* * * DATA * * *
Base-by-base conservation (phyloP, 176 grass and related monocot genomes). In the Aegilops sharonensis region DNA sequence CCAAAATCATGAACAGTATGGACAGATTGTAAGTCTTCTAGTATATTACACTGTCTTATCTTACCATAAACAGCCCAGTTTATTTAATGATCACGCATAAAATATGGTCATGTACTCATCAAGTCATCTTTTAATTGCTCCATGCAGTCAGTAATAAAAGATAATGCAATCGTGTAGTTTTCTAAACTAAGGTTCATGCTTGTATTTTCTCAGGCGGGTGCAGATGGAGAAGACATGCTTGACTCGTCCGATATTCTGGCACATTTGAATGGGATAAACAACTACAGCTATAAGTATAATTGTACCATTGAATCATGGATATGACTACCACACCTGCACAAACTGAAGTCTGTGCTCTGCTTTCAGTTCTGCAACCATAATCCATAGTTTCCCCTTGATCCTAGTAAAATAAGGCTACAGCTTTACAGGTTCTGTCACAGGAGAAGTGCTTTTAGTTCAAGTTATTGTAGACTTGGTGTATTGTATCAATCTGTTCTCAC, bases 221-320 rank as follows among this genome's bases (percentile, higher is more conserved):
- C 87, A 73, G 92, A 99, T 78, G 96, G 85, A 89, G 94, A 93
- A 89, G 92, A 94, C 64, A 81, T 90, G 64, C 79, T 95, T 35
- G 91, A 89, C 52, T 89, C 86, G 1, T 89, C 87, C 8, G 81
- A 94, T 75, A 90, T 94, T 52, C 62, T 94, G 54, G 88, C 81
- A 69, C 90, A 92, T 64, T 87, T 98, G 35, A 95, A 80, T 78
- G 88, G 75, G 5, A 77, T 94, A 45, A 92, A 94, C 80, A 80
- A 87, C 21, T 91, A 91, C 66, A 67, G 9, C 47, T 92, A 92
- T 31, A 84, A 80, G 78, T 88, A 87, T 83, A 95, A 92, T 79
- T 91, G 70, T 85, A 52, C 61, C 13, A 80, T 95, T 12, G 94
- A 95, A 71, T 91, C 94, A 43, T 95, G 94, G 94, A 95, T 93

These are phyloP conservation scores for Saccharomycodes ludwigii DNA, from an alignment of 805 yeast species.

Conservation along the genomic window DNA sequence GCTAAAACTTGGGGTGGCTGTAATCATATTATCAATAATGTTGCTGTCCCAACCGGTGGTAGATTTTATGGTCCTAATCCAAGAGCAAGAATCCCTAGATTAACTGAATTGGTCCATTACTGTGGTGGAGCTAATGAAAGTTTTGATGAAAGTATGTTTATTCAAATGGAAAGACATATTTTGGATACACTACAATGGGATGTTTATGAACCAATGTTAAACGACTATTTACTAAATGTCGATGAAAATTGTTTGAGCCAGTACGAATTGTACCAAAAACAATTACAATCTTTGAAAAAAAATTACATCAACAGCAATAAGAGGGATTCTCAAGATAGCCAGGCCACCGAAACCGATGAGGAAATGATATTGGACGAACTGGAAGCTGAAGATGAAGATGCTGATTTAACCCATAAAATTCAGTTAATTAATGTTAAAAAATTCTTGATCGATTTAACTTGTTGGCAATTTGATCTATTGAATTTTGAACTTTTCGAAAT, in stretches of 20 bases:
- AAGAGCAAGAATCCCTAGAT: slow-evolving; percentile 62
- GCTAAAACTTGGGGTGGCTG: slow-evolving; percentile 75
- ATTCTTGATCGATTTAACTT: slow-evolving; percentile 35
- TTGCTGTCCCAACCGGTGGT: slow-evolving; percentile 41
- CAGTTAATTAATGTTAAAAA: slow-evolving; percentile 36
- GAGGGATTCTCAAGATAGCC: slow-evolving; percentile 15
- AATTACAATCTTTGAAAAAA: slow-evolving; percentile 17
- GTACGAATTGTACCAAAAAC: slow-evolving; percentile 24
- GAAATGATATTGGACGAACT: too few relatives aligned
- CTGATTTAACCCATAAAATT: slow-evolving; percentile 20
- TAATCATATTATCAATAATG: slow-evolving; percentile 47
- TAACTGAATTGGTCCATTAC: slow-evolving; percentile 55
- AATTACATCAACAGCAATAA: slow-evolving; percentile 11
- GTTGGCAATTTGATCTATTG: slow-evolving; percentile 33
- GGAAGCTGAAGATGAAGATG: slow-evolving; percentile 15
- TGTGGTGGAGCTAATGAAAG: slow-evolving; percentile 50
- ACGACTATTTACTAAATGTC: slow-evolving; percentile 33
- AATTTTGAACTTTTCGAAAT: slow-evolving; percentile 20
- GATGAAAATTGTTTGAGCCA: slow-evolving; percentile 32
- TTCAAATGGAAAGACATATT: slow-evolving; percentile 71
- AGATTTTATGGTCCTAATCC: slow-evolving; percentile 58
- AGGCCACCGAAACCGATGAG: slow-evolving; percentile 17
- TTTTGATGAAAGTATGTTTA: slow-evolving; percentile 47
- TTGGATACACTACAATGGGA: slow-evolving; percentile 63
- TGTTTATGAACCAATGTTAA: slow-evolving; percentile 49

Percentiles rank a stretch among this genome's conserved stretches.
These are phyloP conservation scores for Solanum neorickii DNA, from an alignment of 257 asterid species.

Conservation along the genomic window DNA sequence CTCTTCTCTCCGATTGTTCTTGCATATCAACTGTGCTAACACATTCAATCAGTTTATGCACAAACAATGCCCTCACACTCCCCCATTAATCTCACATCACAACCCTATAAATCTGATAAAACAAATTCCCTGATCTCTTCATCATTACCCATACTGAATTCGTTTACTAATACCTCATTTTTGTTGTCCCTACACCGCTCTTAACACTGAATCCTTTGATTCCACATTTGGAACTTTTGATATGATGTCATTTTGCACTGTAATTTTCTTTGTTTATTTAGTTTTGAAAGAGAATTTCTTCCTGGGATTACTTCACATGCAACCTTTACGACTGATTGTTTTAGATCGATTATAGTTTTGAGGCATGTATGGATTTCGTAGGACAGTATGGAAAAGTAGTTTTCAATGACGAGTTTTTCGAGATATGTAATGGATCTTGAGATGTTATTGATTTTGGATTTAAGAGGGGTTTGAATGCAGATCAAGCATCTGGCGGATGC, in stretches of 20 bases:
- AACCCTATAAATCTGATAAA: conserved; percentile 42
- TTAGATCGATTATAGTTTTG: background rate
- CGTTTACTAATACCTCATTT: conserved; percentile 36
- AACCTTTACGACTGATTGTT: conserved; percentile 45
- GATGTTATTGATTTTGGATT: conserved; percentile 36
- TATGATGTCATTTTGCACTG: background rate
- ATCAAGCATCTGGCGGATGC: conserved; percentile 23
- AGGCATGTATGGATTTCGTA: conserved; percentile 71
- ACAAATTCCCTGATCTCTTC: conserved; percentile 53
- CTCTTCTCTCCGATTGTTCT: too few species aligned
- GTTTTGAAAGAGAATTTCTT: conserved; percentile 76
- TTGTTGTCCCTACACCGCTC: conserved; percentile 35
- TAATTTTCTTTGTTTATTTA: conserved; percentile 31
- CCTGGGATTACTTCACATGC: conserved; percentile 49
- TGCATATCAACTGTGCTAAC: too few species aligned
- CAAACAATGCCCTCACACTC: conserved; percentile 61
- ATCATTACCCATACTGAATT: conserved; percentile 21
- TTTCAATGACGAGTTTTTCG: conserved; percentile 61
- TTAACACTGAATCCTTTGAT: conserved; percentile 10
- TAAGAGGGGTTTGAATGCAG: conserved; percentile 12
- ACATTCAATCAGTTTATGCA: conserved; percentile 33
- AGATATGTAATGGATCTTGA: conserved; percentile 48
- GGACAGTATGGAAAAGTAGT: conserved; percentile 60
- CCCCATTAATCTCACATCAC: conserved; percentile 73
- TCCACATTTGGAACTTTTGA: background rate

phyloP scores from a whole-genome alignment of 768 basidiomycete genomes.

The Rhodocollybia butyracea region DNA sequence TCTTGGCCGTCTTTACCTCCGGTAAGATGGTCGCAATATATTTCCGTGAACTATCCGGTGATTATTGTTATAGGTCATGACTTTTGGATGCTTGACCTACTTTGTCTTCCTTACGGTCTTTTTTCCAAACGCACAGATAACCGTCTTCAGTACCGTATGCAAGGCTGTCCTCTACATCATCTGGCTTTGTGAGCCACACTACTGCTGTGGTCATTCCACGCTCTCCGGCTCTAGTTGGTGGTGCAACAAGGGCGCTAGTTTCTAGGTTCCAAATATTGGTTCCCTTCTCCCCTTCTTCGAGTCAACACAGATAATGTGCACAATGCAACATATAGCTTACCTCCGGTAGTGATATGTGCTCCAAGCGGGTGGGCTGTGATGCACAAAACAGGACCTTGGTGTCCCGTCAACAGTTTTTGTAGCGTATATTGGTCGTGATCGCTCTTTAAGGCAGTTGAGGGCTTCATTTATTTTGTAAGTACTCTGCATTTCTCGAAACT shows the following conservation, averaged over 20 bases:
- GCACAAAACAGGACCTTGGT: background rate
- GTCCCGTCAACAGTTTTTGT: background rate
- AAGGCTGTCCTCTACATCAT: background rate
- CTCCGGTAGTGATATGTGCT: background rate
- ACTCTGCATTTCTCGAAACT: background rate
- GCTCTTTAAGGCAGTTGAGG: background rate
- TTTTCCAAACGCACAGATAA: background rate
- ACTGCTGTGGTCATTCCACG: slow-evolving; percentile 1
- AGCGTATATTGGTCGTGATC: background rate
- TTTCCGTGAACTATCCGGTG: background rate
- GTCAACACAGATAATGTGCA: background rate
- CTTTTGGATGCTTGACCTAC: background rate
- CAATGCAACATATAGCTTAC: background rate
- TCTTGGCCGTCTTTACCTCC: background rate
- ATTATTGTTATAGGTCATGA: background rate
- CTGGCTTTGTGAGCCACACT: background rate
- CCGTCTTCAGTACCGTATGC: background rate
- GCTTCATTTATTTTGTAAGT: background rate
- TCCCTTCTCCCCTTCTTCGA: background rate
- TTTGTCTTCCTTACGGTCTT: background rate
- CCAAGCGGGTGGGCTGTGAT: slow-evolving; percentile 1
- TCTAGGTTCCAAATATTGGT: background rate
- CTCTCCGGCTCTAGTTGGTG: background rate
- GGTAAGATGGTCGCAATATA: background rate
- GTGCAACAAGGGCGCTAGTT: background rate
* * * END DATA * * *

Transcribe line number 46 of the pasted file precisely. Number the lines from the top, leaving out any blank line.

- GATGTTATTGATTTTGGATT: conserved; percentile 36